Apple Cider Cranberry Smoothies

2 cups apple cider or apple juice
1 cup chopped fresh cranberries
1/2 cup vanilla yogurt
1/4 cup shredded carrots

Place ingredients in blender, making sure to add the liquid first (this helps it blend easier), and give it a whirl.

Add honey or pure maple syrup if you feel like you need extra sweetener {we didn’t}.

This makes for a thin, frothy smoothie. If you’d like it to be thicker, add ice. If you want it perfectly smooth, pour through a fine sieve before serving. {There were still a few bits of cranberry, as you can see from the photo, but it didn’t bother me or my 7-year-old.}

This makes for a healthy alternative to polishing off the last of the Halloween candy while waiting for Thanksgiving dinner!

My daughter takes a high dose of steroids right now for a recently diagnosed autoimmune disease. And, she’s always hungry. I felt pretty good about giving her multiple helpings of this smoothie because of the antioxidant punch from the fresh cranberries, the natural probiotics in the yogurt, and the lack of added sugar. Plus the fiber from the carrots and cranberries helped it seem filling for her.

What’s your favorite way to use cranberries this time of year?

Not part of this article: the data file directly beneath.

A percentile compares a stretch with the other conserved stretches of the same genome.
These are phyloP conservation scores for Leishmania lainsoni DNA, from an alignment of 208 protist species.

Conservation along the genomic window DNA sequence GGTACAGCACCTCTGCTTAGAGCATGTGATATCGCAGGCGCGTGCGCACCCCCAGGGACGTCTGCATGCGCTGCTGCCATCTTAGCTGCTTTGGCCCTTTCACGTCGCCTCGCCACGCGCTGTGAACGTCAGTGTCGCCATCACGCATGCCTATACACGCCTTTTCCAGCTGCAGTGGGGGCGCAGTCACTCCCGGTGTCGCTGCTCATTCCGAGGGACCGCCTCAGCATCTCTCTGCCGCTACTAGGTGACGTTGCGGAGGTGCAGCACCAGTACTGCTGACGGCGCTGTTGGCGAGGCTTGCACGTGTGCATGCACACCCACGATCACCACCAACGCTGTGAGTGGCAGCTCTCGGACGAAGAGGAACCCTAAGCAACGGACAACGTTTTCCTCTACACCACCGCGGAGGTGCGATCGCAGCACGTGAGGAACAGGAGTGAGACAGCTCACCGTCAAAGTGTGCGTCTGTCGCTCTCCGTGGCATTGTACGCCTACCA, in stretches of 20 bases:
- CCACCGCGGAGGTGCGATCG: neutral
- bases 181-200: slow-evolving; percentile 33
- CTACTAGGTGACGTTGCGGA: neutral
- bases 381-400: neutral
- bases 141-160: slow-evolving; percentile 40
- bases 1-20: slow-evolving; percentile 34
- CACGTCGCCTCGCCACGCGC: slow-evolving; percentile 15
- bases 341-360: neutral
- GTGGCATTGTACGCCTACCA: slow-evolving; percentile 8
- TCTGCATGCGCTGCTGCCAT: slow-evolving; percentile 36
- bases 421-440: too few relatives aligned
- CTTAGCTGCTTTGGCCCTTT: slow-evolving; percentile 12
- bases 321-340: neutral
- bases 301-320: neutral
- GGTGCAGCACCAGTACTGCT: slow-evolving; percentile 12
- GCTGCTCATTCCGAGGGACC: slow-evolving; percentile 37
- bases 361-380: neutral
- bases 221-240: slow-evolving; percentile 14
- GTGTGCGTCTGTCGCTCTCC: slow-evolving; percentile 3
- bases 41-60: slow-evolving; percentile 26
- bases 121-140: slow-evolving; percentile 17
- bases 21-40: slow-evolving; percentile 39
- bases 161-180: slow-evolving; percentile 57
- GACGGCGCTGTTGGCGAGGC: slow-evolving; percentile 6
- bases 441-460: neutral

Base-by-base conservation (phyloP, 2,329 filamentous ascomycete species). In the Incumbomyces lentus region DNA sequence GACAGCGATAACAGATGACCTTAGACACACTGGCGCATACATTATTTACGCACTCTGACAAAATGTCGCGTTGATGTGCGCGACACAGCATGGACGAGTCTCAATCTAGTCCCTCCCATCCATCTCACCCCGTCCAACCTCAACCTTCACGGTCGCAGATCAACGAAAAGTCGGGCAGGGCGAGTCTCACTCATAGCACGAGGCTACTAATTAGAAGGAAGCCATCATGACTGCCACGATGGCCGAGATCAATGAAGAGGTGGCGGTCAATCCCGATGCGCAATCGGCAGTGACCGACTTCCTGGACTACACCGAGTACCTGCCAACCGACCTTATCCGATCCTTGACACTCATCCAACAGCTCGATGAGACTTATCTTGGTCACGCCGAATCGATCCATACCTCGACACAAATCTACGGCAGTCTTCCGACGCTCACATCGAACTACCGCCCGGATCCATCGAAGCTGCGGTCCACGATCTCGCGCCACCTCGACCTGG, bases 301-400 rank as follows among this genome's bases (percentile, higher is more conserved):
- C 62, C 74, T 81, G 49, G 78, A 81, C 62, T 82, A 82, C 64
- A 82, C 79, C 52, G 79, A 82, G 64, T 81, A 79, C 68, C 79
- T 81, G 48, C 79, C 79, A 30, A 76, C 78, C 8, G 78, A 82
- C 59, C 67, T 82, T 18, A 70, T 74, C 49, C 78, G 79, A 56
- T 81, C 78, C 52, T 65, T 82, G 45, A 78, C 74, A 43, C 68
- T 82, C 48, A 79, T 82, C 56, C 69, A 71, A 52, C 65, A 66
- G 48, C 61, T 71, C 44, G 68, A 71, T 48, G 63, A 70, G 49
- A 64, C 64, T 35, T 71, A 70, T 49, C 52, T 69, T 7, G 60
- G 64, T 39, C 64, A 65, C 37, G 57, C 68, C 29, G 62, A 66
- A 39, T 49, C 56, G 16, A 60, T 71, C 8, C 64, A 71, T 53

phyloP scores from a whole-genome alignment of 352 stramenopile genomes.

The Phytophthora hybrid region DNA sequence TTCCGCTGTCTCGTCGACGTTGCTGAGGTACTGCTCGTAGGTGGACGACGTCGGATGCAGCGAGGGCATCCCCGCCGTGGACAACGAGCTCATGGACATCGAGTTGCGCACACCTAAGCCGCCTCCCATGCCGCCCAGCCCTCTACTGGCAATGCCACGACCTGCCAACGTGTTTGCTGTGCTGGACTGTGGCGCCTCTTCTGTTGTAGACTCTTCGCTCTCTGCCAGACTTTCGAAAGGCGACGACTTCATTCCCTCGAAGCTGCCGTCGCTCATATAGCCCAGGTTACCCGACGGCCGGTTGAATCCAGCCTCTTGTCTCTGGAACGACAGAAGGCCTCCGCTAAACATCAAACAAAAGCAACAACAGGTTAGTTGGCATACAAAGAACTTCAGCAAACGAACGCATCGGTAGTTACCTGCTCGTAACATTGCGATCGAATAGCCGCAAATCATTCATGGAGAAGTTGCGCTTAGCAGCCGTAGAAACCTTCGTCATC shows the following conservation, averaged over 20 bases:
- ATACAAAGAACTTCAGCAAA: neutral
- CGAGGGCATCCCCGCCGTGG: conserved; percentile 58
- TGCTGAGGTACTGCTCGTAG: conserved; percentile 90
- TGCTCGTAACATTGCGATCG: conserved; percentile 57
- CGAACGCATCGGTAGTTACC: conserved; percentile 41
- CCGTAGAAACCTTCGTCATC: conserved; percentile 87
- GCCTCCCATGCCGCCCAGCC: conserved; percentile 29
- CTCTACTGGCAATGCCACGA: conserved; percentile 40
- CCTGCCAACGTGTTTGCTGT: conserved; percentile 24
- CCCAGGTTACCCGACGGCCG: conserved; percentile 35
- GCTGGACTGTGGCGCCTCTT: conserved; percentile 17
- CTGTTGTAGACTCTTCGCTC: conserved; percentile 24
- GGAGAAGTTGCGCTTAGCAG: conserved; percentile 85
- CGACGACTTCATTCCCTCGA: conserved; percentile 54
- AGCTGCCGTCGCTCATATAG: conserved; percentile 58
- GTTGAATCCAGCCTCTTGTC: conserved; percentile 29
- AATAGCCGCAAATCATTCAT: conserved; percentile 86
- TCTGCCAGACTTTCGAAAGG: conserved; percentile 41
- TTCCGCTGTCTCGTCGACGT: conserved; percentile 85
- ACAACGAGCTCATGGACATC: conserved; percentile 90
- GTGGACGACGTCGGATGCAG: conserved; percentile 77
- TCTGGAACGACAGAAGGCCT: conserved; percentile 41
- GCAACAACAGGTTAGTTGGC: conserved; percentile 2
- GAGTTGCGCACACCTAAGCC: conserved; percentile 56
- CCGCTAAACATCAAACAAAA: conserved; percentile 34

We used to add a ring of berries to the bottom of a bundt cake pan and fill with a few inches of water and freeze. Then, we’d use the iced cranberry ring to jazz up our holiday punch bowl.

Did you miss the earlier posts in Fall Flavors: A Recipe Series?

You can find recipes for Maple Vanilla Coffee Creamer, Pumpkin Spice ButterCurry Butternut Buttermilk DressingSlow Cooker Pumpkin LasagnaHarvest Spiced Kettle Corn, Pumpkin Spice Syrup, and Cinnamon Brown Sugar Sweet Potato Chips.

This post is part of:

MercyInk’s Heart+Home Linkupand Live Called’s Thrive at Home Thursday.


Harvest Spiced Kettle Corn

Harvest Spiced Kettle Corn

Kettle corn… first, there’s the crunch of freshly popped popcorn. Then, there’s the perfect tension between salty and sweet.